Tim was approached by the Woodward BMX Training Center in 1983 to help find trainers for their new BMX Camp in Pennsylvania. With Tim’s guidance the first group of trainers – Mike Poulson, Greg Grubbs and Joe Baumert was formed. Tim also worked as a trainer at Woodward later that year.
Tim retired from professional BMX racing after the 1987 season. He made a brief appearance to race by invitation at the ABA’s first Masters Class race at the Winter Nationals in 1993.
In the late 1990’s and early 2000’s many of the sport’s early riders began making comebacks. The age 30 and over classes were filling up with former top amateurs and pros. Tim followed the race results and noticed that Woody Woodruff and Clarence Perry were winning a lot of races in the 36-40-year-old Cruiser class. By 2001, Tim was back on a BMX bike to join in the competition.
By 2003, and again in 2004, he had won enough races to compete for National Age Group Number One at the ABA Grand Nationals. He had also formed Direct Link BMX to build frames and pay homage to the Direct Link name from the early 1980s. The next generation Direct Link team from Nebraska with riders like Tim, Chris Rowlette, Matt Brodecky, Dean Busch, Jim Linneman, Ricky Wallace and Dayne Chase was soon winning more team trophies than they could keep track of. In 2006 an expanded Direct Link team was winning Factory Team trophies at ABA Nationals. Wisconsin riders Bryan Dickerson, Randy Behnke, Tim Eiring and Curt Zizzo had joined the team as well as Pro George “The Mangler” Andrews.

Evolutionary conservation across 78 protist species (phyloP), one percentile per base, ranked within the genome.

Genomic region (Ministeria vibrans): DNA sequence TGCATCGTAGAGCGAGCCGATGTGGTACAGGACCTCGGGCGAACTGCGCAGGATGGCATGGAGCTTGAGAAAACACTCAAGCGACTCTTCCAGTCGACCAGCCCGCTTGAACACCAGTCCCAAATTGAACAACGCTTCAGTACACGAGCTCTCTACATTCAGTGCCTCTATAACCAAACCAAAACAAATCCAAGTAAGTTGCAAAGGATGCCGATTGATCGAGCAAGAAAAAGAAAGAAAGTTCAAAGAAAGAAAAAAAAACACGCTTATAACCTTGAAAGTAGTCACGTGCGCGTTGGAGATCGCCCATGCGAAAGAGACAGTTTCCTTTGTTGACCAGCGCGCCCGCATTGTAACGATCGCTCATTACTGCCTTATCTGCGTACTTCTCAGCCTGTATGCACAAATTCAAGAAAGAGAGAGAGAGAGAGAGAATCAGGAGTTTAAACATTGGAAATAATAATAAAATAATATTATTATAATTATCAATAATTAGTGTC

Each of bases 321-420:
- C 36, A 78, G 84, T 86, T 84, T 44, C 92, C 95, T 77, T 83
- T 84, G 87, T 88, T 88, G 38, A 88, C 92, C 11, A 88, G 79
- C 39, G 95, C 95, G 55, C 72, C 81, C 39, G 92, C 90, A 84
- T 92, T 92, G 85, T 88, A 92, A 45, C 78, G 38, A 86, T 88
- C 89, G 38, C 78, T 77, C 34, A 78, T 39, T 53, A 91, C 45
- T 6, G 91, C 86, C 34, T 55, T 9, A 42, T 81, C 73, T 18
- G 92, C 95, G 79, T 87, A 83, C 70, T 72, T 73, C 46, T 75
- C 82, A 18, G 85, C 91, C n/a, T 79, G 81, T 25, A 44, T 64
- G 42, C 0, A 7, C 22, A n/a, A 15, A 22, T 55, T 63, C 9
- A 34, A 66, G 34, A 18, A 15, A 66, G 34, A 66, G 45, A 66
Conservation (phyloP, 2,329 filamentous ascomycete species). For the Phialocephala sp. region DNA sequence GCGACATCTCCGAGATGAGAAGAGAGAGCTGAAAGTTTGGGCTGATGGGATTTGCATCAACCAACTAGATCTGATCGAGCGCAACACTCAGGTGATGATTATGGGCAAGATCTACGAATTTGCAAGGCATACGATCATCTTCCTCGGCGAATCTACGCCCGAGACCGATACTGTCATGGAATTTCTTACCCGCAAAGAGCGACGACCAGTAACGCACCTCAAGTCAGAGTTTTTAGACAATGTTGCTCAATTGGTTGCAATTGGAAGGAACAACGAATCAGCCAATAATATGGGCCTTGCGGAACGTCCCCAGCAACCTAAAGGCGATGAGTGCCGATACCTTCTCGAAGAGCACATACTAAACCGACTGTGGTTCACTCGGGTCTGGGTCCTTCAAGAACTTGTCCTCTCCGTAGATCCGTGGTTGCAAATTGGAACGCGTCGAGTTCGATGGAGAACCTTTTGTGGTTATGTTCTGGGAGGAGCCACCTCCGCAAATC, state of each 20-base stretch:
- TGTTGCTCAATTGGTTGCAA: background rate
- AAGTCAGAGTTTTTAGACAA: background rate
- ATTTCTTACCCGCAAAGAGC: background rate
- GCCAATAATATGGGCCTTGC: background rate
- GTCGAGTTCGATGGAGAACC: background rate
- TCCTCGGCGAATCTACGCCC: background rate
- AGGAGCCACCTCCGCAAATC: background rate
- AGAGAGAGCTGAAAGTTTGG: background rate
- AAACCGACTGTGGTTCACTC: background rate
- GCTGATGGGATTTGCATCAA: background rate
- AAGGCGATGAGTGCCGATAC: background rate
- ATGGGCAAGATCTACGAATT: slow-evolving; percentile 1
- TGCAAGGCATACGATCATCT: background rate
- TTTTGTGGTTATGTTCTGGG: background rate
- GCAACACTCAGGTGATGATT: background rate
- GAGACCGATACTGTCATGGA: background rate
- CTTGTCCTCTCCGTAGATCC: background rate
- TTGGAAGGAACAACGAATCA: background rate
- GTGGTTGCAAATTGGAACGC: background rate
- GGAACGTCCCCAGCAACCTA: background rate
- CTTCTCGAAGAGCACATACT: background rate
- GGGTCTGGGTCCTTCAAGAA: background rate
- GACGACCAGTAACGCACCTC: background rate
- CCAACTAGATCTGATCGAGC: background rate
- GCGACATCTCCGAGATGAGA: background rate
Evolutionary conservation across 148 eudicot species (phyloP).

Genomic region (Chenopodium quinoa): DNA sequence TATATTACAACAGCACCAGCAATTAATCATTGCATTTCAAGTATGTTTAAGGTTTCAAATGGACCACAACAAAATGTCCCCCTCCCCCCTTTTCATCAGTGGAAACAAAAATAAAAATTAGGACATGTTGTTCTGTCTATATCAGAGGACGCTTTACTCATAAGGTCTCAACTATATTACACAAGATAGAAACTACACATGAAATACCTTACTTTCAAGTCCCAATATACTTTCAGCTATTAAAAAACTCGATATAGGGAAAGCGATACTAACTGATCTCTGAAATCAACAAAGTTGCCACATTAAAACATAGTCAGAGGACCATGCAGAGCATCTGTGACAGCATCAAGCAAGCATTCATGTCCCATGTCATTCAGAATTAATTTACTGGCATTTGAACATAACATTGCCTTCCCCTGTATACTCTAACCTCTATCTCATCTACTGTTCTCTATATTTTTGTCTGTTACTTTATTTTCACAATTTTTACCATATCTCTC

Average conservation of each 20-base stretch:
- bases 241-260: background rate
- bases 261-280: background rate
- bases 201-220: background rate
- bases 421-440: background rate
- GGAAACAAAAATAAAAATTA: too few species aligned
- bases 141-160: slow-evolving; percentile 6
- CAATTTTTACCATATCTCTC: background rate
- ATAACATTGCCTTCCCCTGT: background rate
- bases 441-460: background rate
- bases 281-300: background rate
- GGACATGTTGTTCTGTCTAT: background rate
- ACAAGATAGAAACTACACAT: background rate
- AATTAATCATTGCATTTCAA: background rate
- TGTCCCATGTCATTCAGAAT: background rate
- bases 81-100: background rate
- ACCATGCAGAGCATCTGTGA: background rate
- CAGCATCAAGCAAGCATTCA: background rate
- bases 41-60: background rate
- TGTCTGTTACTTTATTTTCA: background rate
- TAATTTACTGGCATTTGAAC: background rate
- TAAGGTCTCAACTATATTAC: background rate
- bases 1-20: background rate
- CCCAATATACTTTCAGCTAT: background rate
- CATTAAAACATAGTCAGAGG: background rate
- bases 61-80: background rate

Tim introduced and implemented the first successful BMX videotaping program in 2006. His production company videotaped all Quarter Mains, Semi Mains and Main events at ABA National races, selling the DVDs to riders and their parents. The new company was called BMXTV. He also created a web site for the project called bmxtvdirect.com. Videos from the 2006 and 2007 seasons were made available for viewing online and DVDs could be purchased from the web site store.
Tim’s BMXTV crew developed the concept of BMX webcasting and produced the first live webcast of BMX racing at the ABA Blackjack Nationals in September of 2006. In 2007, BMXTV was also the first company to live webcast NBL National BMX races.
The Nebraska BMX Hall of Fame was developed by Tim Lillethorup and Jerry Jensen to pay homage to the first BMX racers from Nebraska. It was also formed to assist in the further development of BMX in Nebraska and to continue honoring the people who shape BMX in our state.
Tim was inducted into the Nebraska BMX Hall of Fame on August 21st, 2010.